Can my young children join a classical literature club? Years back, I, like you, wondered the same thing. Jim wanted me to start a classical literature club for our younger boys like the one we had for our high school children. I was apprehensive about the idea. I understood how to talk about real life issues with kids who were approaching adulthood. I was puzzled about how to translate what we did with the teens into a club for kids 7 and up.
Duplicating the themed meal was a snap. We started out doing little projects that made the book fun to read and connected their thoughts to the story on a deeper level. I designed the book discussion so that the answers to my questions were geared more toward concrete responses, but still not questions that lend themselves to a yes or no answer. I did this, as you probably already know, because kids at this age are information gatherers and parrots. Their brains haven’t developed to the analytical stage, yet. I didn’t want to frustrate them.
In addition to these questions, I decided to follow up their answers by making comments that took them one step further. I would make analogies and mention possibilities that were more abstract. My hope was that by asking concrete questions, they would feel confident in their discussion abilities. By adding abstract ideas that went beyond that, I hoped it would be a useful stepping stone to the the next stage of development.
Starting a literature club for littles turned out to be an awesome experience. If you listen closely to what littles have to say, you will be thrilled with their insight. I was always amazed. These kids impressed me every single meeting with the projects they created and their conversational skills. It was truly exciting to see them mature.
4 benefits for the younger child who reads classical literature in a club setting
- Classic books are really good stories. I call these 7-layer stories. The classics often have undertones that aren’t quickly seen on the surface. The child reading these books will be given interesting topics to discuss.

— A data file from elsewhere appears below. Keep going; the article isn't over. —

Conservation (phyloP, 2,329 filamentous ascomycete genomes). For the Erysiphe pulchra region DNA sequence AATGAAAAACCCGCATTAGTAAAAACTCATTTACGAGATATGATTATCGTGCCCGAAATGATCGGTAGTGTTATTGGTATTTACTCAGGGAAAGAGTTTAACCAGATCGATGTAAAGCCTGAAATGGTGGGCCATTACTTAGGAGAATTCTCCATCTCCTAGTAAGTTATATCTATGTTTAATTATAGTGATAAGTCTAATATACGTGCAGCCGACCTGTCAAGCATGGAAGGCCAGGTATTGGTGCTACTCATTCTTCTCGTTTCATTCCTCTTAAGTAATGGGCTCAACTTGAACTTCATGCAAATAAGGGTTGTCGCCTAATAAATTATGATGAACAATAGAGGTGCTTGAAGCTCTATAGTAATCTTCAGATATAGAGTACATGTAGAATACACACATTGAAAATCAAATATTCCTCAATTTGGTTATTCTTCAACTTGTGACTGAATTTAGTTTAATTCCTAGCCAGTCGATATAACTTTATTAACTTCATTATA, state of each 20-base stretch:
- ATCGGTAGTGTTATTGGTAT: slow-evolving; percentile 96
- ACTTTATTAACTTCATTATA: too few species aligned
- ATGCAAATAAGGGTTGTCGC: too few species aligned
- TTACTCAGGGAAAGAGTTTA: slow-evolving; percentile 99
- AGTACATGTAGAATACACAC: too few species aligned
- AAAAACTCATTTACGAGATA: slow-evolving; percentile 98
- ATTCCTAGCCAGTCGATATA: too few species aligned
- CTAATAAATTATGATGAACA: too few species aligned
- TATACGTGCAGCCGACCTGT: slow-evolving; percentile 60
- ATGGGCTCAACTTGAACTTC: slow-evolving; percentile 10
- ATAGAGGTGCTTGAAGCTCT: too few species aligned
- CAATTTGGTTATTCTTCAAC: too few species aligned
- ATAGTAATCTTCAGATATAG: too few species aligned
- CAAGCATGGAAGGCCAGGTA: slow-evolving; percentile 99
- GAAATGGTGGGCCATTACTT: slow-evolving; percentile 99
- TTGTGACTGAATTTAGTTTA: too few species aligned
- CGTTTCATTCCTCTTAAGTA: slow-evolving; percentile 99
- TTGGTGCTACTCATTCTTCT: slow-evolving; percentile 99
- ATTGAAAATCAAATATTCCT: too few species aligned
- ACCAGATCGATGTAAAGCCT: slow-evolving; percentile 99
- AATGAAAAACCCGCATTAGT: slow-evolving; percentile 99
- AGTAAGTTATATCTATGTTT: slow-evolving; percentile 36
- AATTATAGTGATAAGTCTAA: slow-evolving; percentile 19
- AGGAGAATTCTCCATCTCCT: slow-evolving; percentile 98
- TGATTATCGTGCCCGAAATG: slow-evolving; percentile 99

- Reading the classics early prepares him for higher-level reading and thinking. When he is older and reads the same classic story as an abridged or unabridged version, he will get more out of it, since the basic story line is already in his subconscious.
- Presenting projects is a public speaking exercise. If a child begins this early, it becomes part of life to him. At first, some littles are nervous about it, and some aren’t. For those that are, I ease them into the process. Little Grace started coming to LITClub when she was in diapers. Her older sister was in the high school group. When Grace turned 7, she was ready to start reading with us. It came time for her to present her first project, and she was scared. Instead of insisting that she do it, I asked her if she would stand beside me and let me present her project. This was just enough pressure removed for her to say yes. It wasn’t long until Grace was standing confidently before the group explaining her own project.
- He gains a versatile reading appetite. The young classical reader discovers at an early age that he can read books that aren’t on the current best seller list and still be entertained. Reading old books becomes part of his reading repertoire.
Check out these pictures to see just how much fun littles have in a LITClub experience.
Why don’t you try it out? My free ebook Transforming the Hunger Games into an Experience includes all the parts you need to enjoy this book in a lit club setting. If your child is too young for The Hunger Games, you can still download the book to find out how we make reading classical literature so much fun for parents and kids of all ages. You can adapt the forms and meal plan to suit the book you want to read with your younger children. Here is a list of books the younger children in my group have enjoyed, along with a fun project that they prepared and presented to us.
The Ransom of Red Chief (re-tellings of this story are Dennis the Menace and Disney’s Tale Spin. I suggest that the kids read the short story and then watch one of these shows.) Project: Rewrite this classic tale.
Les Miserables from the Step into Reading series. Project: Make a diorama of a scene from the book. Try to include a metaphor.
The Jungle Book Project: Food Art- Make a jungle by creating animals and settings out of food.
If you are one of the parents who has been asking me, “Can I create a LITClub for my littles?” then please check out my book for more details. The LITClub, Transforming Reading into an Experience.
How do you bring books to life?